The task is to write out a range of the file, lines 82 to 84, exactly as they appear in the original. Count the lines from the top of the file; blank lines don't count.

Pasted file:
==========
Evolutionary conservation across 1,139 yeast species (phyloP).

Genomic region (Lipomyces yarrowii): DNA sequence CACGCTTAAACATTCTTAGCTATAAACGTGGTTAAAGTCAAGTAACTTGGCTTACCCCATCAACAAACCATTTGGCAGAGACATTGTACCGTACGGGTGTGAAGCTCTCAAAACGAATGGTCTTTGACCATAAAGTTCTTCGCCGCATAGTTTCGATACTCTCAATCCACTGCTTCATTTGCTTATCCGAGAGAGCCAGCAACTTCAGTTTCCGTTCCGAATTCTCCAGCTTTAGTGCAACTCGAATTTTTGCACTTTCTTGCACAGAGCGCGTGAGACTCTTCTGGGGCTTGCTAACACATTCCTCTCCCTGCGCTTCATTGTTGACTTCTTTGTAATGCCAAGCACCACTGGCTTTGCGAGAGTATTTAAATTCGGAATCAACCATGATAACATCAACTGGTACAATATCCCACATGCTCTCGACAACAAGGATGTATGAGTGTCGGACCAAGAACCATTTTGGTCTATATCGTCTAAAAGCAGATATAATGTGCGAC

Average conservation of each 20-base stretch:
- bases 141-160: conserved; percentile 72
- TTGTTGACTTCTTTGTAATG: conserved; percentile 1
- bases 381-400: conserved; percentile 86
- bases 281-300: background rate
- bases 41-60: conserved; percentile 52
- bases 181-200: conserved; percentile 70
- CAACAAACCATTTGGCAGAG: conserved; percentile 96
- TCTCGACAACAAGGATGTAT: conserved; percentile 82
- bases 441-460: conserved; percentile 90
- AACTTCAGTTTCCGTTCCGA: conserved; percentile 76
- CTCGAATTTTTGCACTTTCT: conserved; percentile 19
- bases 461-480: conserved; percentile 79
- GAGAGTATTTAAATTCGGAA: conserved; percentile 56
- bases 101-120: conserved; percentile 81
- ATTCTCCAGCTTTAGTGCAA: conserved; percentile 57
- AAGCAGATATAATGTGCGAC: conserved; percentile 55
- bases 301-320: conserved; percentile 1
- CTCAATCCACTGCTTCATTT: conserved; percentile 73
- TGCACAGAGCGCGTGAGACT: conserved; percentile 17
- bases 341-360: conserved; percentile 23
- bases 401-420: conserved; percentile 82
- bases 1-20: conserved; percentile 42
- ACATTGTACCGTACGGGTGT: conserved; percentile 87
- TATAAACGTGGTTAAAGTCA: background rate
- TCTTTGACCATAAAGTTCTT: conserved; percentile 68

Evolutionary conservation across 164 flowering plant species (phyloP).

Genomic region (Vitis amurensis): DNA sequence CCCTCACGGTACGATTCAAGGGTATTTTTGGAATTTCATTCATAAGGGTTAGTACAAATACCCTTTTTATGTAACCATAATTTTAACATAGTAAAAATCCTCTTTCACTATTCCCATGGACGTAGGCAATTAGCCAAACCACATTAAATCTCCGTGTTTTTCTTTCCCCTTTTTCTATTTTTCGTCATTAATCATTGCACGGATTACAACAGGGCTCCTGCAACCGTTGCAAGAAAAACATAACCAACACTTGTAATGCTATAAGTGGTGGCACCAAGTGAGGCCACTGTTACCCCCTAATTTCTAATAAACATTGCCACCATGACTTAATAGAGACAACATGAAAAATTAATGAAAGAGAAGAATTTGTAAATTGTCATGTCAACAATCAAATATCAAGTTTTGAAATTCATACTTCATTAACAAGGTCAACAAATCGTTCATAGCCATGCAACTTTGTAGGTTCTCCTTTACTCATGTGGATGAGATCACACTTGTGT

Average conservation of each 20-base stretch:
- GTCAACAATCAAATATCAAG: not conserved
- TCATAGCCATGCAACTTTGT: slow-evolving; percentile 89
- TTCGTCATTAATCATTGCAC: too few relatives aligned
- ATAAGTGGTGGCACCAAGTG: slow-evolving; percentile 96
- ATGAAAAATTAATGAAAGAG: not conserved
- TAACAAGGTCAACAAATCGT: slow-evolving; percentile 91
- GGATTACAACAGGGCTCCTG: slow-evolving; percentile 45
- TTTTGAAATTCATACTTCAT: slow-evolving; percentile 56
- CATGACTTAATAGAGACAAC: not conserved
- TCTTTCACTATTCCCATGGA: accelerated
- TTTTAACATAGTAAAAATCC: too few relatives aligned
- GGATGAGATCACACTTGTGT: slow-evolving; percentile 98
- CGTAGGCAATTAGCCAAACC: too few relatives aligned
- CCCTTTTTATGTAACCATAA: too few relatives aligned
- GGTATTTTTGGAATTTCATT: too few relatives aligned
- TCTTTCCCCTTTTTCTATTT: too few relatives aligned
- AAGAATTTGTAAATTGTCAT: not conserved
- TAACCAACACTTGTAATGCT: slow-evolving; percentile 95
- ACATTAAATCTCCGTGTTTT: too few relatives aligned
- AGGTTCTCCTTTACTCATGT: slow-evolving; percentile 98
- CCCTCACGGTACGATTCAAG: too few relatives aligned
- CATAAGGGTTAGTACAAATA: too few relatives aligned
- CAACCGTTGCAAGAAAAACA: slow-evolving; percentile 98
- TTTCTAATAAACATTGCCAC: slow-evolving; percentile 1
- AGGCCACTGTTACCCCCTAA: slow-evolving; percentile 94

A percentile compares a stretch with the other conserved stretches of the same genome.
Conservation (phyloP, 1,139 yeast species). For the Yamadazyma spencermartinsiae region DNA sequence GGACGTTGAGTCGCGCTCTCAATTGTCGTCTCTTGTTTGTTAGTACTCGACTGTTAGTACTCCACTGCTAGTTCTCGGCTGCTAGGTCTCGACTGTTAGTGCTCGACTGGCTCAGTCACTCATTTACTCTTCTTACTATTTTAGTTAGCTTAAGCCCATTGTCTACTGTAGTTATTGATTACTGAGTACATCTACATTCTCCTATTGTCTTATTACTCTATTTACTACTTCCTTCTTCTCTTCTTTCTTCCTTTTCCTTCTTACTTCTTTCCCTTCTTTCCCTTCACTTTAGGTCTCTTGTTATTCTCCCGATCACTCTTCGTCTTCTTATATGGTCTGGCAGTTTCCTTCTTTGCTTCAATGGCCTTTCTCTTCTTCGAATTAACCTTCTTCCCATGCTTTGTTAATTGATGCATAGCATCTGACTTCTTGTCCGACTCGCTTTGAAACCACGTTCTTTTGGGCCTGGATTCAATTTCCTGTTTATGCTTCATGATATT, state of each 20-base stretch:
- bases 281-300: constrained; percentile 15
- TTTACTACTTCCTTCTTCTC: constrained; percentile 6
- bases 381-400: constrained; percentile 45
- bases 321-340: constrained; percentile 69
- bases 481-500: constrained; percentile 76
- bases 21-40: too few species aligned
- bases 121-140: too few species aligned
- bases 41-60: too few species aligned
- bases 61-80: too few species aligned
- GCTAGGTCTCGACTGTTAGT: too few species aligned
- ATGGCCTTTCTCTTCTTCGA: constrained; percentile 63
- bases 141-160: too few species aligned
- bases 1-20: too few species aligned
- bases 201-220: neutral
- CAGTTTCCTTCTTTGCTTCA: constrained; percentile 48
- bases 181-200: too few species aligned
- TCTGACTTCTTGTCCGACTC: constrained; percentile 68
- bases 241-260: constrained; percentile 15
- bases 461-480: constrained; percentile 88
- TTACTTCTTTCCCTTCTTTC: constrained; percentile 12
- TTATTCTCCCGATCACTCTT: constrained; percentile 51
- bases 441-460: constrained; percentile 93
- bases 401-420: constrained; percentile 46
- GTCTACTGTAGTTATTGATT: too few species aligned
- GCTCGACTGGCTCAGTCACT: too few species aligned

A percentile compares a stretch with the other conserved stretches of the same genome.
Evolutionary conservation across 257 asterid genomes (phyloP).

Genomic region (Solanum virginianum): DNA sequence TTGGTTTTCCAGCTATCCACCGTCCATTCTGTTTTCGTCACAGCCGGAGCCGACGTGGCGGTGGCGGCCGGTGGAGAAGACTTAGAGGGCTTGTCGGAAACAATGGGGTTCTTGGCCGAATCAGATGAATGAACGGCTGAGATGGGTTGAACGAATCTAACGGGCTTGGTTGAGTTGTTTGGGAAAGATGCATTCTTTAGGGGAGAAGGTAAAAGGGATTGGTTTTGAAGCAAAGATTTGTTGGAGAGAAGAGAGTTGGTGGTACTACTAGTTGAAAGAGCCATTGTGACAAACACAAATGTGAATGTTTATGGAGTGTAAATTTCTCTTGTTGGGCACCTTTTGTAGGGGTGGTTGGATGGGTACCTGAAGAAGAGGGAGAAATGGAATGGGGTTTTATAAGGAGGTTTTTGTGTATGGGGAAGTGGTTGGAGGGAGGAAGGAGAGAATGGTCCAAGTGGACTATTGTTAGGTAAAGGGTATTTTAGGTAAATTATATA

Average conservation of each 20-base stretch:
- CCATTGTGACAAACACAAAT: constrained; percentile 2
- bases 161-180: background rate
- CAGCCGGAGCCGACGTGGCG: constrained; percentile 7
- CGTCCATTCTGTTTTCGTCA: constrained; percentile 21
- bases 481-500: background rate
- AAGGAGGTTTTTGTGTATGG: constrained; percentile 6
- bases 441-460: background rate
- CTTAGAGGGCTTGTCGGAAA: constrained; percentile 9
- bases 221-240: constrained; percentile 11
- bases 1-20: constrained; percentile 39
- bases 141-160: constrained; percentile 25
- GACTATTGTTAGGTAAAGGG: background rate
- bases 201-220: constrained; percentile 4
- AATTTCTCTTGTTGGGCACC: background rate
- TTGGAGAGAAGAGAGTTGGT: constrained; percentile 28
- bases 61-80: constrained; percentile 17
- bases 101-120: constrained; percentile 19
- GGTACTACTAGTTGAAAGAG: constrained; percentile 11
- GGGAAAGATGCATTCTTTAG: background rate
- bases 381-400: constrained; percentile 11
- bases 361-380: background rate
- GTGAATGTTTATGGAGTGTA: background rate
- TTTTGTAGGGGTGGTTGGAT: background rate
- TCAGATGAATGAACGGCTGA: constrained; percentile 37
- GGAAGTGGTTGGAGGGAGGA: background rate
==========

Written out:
- GTCTACTGTAGTTATTGATT: too few species aligned
- GCTCGACTGGCTCAGTCACT: too few species aligned

A percentile compares a stretch with the other conserved stretches of the same genome.